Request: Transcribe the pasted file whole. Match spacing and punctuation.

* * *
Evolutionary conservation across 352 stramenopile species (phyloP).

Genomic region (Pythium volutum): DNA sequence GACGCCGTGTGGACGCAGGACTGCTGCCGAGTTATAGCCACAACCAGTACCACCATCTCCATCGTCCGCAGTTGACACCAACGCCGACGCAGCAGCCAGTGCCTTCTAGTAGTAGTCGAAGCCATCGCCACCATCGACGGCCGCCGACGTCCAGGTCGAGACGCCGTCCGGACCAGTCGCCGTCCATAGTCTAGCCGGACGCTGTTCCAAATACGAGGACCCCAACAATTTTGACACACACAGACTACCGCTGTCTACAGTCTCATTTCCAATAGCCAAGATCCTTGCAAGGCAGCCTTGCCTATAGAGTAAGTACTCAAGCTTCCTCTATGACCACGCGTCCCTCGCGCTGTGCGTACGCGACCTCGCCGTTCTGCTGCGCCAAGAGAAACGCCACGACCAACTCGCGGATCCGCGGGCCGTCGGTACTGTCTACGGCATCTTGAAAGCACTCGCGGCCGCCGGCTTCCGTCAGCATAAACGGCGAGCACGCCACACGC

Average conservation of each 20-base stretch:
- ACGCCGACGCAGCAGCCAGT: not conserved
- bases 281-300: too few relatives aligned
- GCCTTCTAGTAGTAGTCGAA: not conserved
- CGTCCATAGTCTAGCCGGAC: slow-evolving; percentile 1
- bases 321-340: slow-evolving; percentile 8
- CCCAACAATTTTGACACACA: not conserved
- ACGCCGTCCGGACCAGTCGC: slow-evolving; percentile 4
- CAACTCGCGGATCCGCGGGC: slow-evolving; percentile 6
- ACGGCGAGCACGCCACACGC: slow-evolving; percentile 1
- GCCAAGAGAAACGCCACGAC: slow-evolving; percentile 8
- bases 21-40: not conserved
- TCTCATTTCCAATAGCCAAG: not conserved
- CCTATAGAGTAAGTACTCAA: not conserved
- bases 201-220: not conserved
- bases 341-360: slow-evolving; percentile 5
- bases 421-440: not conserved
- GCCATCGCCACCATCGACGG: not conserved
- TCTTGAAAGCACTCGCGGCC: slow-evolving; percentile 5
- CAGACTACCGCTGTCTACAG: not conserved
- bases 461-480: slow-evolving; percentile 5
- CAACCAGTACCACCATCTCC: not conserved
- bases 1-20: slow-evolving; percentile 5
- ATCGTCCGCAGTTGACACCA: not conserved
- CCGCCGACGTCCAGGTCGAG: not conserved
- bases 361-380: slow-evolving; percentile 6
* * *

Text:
Evolutionary conservation across 352 stramenopile species (phyloP).

Genomic region (Pythium volutum): DNA sequence GACGCCGTGTGGACGCAGGACTGCTGCCGAGTTATAGCCACAACCAGTACCACCATCTCCATCGTCCGCAGTTGACACCAACGCCGACGCAGCAGCCAGTGCCTTCTAGTAGTAGTCGAAGCCATCGCCACCATCGACGGCCGCCGACGTCCAGGTCGAGACGCCGTCCGGACCAGTCGCCGTCCATAGTCTAGCCGGACGCTGTTCCAAATACGAGGACCCCAACAATTTTGACACACACAGACTACCGCTGTCTACAGTCTCATTTCCAATAGCCAAGATCCTTGCAAGGCAGCCTTGCCTATAGAGTAAGTACTCAAGCTTCCTCTATGACCACGCGTCCCTCGCGCTGTGCGTACGCGACCTCGCCGTTCTGCTGCGCCAAGAGAAACGCCACGACCAACTCGCGGATCCGCGGGCCGTCGGTACTGTCTACGGCATCTTGAAAGCACTCGCGGCCGCCGGCTTCCGTCAGCATAAACGGCGAGCACGCCACACGC

Average conservation of each 20-base stretch:
- ACGCCGACGCAGCAGCCAGT: not conserved
- bases 281-300: too few relatives aligned
- GCCTTCTAGTAGTAGTCGAA: not conserved
- CGTCCATAGTCTAGCCGGAC: slow-evolving; percentile 1
- bases 321-340: slow-evolving; percentile 8
- CCCAACAATTTTGACACACA: not conserved
- ACGCCGTCCGGACCAGTCGC: slow-evolving; percentile 4
- CAACTCGCGGATCCGCGGGC: slow-evolving; percentile 6
- ACGGCGAGCACGCCACACGC: slow-evolving; percentile 1
- GCCAAGAGAAACGCCACGAC: slow-evolving; percentile 8
- bases 21-40: not conserved
- TCTCATTTCCAATAGCCAAG: not conserved
- CCTATAGAGTAAGTACTCAA: not conserved
- bases 201-220: not conserved
- bases 341-360: slow-evolving; percentile 5
- bases 421-440: not conserved
- GCCATCGCCACCATCGACGG: not conserved
- TCTTGAAAGCACTCGCGGCC: slow-evolving; percentile 5
- CAGACTACCGCTGTCTACAG: not conserved
- bases 461-480: slow-evolving; percentile 5
- CAACCAGTACCACCATCTCC: not conserved
- bases 1-20: slow-evolving; percentile 5
- ATCGTCCGCAGTTGACACCA: not conserved
- CCGCCGACGTCCAGGTCGAG: not conserved
- bases 361-380: slow-evolving; percentile 6